Seebadnews YANG XIANG: Hi, my name's Yang. I'm a third year in Sociology. Thank you for this conversation. So my question is two-fold: with political populism, economic nationalism, and the lack of multilateral thinking, exemplified by Trump’s playing hardball on tariffs, what better options, wherewithal, or conviction [can] the next generation of global policymakers have to remedy the next possible financial crisis than the last one. And to what extent will China be able to offer a remedy again, say, by sacrificing some relative gain in exchange for some relative power, a capacity this administration may not be happy to see, if not undermine it now?
CHRIS DODD: Hank, you take that one, will ya? [LAUGHTER]
HANK PAULSON: So I'm gonna make this—I’m gonna go very simple and very big on this, because I think you always have to assume that, you know, the world is a much more uncertain place today than it ever was. And the world is increasingly smaller, because it's interrelated, and what happens in one part happens in another. And so to me, I start with the U.S., and I do think we need to fix our problems here. We've got less economic problems than any other major country, but we will be able to withstand a future crisis if we've got a strong, resilient economy. And so all the things I'd want to do here are, you know, rather than getting into all of the policy prescriptions, you know, we need–we have an economy that's growing at a good pace, but a good portion of the people are being left behind. Wages have been flat for a long time.
You know, I look at it–when I say, what was one of the causes of the crisis, you know, for years before the crisis hit, productivity had been declining, you know, wages had been flat for years, household borrowing—people were borrowing more than they could afford because, you know, to try to keep up and maintain a standard of living. So I happen to think the kinds of things we need to fix are things that let more people participate in the success of our economic system. If we don't do that, our political system isn't going to work and we're not going to be well-served. I also happen to believe we have to lead and be open outside of the U.S., because if the U.S. doesn't help shape the world we live in, it's going to be a very dangerous place and it's going to hit us.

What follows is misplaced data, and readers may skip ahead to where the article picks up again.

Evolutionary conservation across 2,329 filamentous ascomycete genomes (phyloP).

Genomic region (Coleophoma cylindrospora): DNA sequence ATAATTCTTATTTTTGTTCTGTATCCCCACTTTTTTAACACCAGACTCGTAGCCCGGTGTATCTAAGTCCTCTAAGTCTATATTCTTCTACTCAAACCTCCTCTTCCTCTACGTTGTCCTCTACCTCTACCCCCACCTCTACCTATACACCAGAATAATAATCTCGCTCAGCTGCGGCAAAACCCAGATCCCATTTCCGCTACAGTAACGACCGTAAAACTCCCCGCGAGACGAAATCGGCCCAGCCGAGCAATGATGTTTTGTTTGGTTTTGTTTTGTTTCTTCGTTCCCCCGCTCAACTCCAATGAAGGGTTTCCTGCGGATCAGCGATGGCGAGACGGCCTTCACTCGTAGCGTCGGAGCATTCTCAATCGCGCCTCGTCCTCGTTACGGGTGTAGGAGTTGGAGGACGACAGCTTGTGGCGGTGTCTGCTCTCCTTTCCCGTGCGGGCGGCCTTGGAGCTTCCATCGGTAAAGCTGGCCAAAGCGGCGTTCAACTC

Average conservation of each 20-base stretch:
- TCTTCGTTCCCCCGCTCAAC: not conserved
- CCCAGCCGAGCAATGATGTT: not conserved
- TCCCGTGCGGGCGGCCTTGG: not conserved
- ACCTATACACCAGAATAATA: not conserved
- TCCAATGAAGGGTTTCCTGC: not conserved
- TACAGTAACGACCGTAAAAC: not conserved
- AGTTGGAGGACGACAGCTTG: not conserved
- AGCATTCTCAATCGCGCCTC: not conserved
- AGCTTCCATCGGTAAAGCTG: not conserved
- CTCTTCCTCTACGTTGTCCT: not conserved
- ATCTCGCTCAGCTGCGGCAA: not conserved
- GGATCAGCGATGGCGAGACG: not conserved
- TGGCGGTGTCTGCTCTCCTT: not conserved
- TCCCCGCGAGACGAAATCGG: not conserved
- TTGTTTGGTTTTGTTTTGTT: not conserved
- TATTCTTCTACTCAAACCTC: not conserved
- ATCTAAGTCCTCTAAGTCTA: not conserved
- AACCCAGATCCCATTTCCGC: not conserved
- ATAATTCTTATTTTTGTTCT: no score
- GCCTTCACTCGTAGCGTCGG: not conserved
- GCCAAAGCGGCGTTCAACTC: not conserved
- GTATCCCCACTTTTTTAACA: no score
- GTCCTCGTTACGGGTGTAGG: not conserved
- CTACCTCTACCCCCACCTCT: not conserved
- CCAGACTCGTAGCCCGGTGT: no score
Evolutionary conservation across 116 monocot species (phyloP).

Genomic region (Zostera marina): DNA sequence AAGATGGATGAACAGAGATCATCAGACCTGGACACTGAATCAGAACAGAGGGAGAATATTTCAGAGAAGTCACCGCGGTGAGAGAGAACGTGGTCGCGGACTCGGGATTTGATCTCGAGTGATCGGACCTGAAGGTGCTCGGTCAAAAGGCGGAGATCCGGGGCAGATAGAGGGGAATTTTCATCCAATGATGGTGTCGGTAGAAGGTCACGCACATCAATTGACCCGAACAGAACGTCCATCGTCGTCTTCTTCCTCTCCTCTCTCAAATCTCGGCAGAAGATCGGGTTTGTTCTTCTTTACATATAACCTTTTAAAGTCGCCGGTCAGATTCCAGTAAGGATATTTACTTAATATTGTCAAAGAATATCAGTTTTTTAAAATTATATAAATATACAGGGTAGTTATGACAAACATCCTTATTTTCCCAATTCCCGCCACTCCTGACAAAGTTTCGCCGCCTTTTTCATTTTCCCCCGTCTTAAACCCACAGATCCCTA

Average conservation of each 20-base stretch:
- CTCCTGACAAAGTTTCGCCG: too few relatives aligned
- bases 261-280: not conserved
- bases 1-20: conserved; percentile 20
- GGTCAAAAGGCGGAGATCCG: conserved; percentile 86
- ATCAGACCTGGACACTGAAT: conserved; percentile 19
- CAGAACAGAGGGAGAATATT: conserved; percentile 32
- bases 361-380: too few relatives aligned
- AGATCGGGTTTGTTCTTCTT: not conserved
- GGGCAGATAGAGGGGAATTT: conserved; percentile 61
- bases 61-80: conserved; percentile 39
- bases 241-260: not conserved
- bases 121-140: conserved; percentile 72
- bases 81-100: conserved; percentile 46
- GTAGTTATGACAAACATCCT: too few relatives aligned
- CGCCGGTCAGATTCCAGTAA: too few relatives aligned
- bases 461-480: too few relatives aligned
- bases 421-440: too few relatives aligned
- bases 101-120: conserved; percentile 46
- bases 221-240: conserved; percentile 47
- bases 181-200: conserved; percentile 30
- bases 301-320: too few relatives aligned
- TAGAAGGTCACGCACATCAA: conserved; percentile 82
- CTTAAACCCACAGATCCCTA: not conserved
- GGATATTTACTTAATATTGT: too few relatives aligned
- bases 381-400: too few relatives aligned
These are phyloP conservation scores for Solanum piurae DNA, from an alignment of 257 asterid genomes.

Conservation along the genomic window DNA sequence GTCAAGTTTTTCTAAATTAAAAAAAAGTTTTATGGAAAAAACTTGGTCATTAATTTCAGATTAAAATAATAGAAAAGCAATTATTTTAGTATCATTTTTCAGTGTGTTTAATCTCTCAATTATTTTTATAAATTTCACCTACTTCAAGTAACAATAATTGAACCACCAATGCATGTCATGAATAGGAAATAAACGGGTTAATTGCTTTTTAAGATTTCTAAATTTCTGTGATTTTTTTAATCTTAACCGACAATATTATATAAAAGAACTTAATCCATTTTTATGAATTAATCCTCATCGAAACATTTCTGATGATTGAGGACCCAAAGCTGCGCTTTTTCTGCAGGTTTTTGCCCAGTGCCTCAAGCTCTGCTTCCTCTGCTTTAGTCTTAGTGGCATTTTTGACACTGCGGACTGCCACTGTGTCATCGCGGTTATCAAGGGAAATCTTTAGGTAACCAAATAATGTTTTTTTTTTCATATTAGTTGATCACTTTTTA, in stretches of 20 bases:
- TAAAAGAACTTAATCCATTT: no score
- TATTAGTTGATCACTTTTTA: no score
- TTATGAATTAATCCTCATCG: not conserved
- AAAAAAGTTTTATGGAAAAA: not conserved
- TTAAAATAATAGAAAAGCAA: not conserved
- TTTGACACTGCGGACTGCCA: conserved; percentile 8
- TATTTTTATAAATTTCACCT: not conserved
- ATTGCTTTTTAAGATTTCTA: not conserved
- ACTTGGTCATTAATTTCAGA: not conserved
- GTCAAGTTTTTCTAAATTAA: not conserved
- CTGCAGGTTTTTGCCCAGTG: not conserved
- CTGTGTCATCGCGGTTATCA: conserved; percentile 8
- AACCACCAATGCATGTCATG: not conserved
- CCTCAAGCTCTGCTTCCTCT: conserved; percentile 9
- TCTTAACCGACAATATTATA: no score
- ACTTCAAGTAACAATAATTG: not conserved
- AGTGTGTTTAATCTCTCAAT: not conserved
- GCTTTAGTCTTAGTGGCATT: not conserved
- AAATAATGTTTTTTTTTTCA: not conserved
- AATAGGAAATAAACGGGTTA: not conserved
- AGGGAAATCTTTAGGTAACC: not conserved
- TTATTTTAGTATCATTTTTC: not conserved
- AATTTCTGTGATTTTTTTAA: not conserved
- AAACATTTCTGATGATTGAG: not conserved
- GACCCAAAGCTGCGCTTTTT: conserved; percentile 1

I get asked a lot about China and financial risks coming from China. That was one of the questions you asked, or was it are we going to lose ground to China? Which was it—were you concerned about financial–? I happen to believe, for what it's worth, you can't predict where the next crisis will come from, but I don’t think we want to fight the last war. I don't think it's going to come from our banking system. The danger may be if banks are too regulated, we force the risk out into other areas, but I think it's more likely to come from outside of our country. But when I look at China, I look at, you know, a lot of issues that we had in the U.S. in terms of shadow banking markets, you know, lack of transparency, short-term debt financing long-term investments, and so on. But there—that is all in their local currency, they don't have an open capital account, I think they've got plenty of room to deal with these issues,